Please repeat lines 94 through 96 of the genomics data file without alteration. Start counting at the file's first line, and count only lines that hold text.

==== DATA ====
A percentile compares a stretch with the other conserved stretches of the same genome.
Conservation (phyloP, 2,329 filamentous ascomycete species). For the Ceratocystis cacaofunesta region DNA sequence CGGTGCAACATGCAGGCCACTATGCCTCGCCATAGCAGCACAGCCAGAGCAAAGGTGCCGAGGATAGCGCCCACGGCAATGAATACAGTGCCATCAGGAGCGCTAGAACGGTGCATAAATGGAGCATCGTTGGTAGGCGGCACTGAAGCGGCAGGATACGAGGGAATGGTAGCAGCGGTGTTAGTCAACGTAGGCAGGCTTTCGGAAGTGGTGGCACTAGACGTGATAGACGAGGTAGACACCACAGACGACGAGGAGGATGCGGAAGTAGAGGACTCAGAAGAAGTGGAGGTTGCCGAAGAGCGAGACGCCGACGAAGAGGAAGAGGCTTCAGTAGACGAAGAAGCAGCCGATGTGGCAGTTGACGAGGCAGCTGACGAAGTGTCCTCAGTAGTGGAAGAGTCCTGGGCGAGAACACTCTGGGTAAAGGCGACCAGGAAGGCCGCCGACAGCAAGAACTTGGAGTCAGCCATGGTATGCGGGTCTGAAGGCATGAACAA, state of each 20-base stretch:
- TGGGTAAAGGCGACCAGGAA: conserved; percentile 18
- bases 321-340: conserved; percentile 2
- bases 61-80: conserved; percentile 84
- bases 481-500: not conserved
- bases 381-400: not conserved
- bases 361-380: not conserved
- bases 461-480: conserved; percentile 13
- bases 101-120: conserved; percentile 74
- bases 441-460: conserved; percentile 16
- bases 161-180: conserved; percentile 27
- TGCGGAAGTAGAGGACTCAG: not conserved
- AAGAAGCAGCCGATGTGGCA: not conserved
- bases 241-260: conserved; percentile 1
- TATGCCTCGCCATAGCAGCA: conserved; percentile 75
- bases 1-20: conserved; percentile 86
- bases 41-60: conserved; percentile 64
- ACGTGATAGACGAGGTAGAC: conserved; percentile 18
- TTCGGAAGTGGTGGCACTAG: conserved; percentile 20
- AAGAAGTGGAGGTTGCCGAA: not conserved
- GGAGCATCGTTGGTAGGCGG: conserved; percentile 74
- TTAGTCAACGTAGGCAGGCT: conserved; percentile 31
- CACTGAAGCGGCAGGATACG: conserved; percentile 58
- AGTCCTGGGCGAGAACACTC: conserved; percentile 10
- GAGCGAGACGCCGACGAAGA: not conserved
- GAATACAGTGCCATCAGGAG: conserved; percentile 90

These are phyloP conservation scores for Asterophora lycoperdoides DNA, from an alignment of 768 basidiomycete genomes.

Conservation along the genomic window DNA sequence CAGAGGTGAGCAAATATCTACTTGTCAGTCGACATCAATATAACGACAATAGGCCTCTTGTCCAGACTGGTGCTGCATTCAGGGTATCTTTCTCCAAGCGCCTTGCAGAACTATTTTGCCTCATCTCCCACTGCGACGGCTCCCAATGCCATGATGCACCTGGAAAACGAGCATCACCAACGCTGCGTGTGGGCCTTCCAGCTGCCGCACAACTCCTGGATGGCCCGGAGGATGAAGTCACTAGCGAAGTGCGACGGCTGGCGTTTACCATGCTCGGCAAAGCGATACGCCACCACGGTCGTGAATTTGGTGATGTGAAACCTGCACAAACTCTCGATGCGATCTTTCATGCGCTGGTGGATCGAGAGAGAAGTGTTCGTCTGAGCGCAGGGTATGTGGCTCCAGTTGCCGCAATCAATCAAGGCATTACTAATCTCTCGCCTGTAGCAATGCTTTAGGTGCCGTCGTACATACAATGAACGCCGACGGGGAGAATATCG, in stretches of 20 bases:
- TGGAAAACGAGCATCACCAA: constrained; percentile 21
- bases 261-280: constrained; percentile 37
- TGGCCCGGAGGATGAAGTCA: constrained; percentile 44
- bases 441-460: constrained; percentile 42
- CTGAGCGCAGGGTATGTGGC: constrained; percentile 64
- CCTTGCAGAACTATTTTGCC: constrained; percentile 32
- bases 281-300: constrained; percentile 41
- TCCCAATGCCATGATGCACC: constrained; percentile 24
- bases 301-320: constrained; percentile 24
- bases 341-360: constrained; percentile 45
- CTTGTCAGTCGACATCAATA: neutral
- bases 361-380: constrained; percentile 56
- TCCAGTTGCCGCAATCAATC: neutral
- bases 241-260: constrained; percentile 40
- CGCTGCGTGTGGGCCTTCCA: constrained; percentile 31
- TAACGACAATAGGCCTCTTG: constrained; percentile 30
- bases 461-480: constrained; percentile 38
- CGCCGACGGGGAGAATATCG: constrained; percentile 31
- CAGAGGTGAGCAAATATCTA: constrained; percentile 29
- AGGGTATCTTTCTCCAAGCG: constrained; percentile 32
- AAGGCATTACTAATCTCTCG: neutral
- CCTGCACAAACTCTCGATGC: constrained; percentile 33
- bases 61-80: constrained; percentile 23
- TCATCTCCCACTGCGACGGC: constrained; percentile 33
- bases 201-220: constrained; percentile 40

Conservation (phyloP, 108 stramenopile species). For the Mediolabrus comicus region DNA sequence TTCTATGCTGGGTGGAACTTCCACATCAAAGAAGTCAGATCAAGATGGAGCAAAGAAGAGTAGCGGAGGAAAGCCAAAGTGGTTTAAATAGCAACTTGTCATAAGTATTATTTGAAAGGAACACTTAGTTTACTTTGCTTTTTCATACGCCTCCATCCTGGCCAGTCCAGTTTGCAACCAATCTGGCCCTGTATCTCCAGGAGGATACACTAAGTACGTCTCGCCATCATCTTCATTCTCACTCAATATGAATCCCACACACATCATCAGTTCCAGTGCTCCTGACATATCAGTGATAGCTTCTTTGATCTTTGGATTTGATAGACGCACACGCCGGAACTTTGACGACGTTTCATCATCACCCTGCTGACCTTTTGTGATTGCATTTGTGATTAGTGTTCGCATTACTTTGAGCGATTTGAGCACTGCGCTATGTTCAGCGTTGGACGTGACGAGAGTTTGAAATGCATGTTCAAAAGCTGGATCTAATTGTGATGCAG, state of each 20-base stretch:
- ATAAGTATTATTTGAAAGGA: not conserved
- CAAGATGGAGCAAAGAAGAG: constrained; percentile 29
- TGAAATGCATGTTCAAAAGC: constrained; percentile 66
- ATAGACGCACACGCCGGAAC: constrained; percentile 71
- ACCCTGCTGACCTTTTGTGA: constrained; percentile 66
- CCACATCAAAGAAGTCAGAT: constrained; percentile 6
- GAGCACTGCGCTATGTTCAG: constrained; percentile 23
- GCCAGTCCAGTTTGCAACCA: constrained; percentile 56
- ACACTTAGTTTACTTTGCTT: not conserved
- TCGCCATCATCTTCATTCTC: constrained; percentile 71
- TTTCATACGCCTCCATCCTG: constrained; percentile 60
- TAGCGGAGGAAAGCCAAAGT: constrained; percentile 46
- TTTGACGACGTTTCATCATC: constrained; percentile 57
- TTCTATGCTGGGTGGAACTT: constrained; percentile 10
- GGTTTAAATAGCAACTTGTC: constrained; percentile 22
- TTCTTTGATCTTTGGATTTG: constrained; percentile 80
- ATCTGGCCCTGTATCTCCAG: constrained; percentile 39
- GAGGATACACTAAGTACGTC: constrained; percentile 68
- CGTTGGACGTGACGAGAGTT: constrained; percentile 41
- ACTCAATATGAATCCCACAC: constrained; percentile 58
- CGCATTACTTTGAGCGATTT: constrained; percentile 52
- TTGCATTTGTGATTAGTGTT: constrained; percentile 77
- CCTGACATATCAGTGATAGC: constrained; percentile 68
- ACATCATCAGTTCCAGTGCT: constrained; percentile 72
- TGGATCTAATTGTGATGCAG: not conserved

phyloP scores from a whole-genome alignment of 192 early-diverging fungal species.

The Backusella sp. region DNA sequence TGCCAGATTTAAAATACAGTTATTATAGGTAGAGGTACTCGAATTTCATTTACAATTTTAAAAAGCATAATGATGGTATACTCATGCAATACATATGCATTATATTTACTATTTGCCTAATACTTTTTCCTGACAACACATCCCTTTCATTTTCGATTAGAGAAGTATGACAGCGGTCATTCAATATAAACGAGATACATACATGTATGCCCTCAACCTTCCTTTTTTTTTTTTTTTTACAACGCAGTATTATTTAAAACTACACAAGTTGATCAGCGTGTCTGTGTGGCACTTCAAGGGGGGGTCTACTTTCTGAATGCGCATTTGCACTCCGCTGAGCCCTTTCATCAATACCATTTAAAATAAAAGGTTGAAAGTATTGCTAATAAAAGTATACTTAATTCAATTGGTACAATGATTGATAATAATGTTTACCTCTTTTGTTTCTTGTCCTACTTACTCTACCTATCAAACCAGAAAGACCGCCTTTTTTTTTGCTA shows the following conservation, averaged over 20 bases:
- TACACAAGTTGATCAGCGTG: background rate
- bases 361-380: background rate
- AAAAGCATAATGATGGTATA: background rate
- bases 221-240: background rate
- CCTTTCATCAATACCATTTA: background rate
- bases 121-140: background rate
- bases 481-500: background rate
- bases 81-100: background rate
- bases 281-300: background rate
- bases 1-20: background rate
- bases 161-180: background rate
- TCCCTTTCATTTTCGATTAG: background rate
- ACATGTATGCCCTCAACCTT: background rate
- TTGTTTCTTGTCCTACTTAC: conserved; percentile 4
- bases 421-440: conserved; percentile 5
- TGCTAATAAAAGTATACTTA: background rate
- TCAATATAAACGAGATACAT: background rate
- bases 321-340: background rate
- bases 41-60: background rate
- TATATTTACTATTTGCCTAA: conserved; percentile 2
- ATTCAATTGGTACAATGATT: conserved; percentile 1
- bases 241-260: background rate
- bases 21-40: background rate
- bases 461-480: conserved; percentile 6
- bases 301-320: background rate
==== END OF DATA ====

- TCCCTTTCATTTTCGATTAG: background rate
- ACATGTATGCCCTCAACCTT: background rate
- TTGTTTCTTGTCCTACTTAC: conserved; percentile 4